Baseball, Beer, and Golf make for One Tough Pre-War Find
The rare set of 1939 Piel’s Beer coasters includes a Giants Hall of Famer
One of the more unique types of sports collectibles out there are beer coasters. Some, like the 1932-33 O’Keefe’s Maple Leafs Coasters, are fairly well known. Others are more obscure.
The 1939 Piel’s Beer Coasters are one of those sets.
Are coasters cards? Probably depends on who you ask. But, really, they are a form of advertising card so you could call them a sort of trade card. The original intent wasn’t so much to be collected as it was used as, well, a coaster. For that reason, I could totally accept the non-card identification. But if someone wants to deem them a card, right on.
What you can say a bit more authoritatively is that they just barely qualify as a set. To my knowledge, the full set includes a total of only three coasters with two of them are related to sports. Piel’s distributed many other types of coasters but these are the only ones I’ve seen from the pre-war era that feature real athletes and that have this design. I’m not even positive of the dating of this set. They are often referenced as a 1939 issue, though I’ve also seen them called a more vague 1930s or even 1940s set.
The most notable one in the set is New York Giants Hall of Famer Bill Terry. Terry was a three-time All-Star that won a batting title. In 1930, he famously hit .401, securing 254 hits. The next year, he led the league in runs and triples. A career .341 hitter, Terry would go on to become a player/manager for the Giants before serving only as the manager after his retirement. He led the team to the 1933 World Series and won National League Pennants in 1936 and 1937.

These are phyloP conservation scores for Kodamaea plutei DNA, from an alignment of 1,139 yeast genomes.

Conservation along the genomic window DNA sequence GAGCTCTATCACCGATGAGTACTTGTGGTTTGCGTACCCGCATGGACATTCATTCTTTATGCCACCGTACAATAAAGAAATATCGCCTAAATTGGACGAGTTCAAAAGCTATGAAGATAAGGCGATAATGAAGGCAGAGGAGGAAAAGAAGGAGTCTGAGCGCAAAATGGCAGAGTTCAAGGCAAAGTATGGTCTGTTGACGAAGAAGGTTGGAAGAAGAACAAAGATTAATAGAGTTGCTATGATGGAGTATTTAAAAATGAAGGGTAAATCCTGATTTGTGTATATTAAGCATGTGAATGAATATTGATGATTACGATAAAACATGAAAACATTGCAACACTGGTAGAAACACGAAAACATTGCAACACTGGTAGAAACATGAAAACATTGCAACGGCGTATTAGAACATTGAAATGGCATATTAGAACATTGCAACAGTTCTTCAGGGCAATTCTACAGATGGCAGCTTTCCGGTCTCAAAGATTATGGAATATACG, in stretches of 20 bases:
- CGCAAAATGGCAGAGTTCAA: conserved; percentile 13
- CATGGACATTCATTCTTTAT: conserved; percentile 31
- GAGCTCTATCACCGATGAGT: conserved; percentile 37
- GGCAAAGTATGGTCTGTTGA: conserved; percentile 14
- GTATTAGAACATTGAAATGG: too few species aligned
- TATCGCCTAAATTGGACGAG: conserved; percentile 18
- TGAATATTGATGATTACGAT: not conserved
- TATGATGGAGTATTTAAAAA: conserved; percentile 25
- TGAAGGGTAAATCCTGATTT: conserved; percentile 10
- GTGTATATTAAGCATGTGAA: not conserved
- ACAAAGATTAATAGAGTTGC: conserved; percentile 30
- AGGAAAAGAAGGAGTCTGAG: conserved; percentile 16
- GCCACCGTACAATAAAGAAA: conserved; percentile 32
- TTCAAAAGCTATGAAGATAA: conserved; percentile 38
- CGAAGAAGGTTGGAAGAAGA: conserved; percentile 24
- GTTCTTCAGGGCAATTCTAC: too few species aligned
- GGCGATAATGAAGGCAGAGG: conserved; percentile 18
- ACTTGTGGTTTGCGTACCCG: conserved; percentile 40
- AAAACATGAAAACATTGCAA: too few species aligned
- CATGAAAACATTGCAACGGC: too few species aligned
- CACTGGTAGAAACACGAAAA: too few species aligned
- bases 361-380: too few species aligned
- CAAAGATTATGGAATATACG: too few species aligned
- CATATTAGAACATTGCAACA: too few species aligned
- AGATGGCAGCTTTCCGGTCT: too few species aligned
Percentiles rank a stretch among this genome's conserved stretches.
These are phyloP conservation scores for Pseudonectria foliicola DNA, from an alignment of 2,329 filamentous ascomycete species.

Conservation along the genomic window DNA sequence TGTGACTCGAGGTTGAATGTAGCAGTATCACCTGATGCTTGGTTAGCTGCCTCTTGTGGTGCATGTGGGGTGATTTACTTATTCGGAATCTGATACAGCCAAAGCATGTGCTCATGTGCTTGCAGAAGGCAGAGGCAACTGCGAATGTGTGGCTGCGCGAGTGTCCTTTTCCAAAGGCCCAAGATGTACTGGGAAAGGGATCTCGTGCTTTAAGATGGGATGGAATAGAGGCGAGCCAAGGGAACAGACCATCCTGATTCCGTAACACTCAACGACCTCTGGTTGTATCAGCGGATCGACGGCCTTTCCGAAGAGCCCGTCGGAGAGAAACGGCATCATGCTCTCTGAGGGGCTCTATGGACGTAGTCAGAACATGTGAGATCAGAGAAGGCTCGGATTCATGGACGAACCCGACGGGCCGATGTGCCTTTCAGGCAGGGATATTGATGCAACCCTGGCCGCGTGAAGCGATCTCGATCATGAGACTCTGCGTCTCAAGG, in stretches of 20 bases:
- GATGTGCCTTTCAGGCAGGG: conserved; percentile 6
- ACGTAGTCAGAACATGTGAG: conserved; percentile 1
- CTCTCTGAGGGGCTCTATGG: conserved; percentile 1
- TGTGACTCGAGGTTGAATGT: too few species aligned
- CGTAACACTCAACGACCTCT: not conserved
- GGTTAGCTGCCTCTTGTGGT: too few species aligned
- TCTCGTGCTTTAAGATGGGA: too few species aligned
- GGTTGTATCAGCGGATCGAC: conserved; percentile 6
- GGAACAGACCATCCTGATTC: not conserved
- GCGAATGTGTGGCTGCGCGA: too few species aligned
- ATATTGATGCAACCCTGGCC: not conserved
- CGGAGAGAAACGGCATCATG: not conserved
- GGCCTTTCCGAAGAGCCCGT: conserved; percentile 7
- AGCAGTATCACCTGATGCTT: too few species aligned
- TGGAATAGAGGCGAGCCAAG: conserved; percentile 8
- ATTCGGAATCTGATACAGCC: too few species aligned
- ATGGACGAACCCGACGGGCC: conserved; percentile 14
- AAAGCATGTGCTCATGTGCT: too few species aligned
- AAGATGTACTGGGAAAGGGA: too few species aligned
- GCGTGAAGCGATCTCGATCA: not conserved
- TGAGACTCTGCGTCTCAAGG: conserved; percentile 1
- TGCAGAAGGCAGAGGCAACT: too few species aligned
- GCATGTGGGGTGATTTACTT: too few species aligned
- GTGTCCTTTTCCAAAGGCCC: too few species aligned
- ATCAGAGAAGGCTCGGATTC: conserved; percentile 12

The other athlete in the set is Hall of Fame golfer Tommy Armour and the non-athlete is actress and singer Ethel Merman.
Each coaster has a picture of the subject, their name, and then a phrase about the beer that tied to their profession. It’s clear they were endorsements and a form of advertising. Terry’s coaster says, ‘It sure makes a hit with me,’ an obvious baseball reference. Armour’s says that the beer ‘Suits me to a tee.’ The coaster for Merman, the singer, says the beer is, ‘Something to sing about.’
The coasters are really great collectibles and I’ve been interested in obtaining the coasters of Terry and, to a lesser degree, Armour, for a while. The problem is they rarely come up for sale. I once thought I found a Terry through a website, emailed to purchase, and was told that it had already been sold and was mistakenly still listed. I haven’t been running massive searches for them since then but every time I’ve looked for Terry, I’ve come up empty.
eBay, for example, is almost always a swing and a miss. You will find all sorts of later vintage Piel’s Beer coasters there but on the rare occasion I’ve seen any of these for Terry or Armour, they’ve been for past sales. The Merman is also not an easy one to find, either.
That rarity has not really affected the pricing and it’s a great example of rarity not always being a driver for price, which I covered before. I have seen them sell on occasion after the fact and the price is generally not more than $10-$15. You do sometimes see them for sale at elevated prices. I once saw someone asking more than $50 for Armour. But actual sales for them are not real high.
Unfortunately, if you find yourself looking for these coasters, you might be waiting a long time.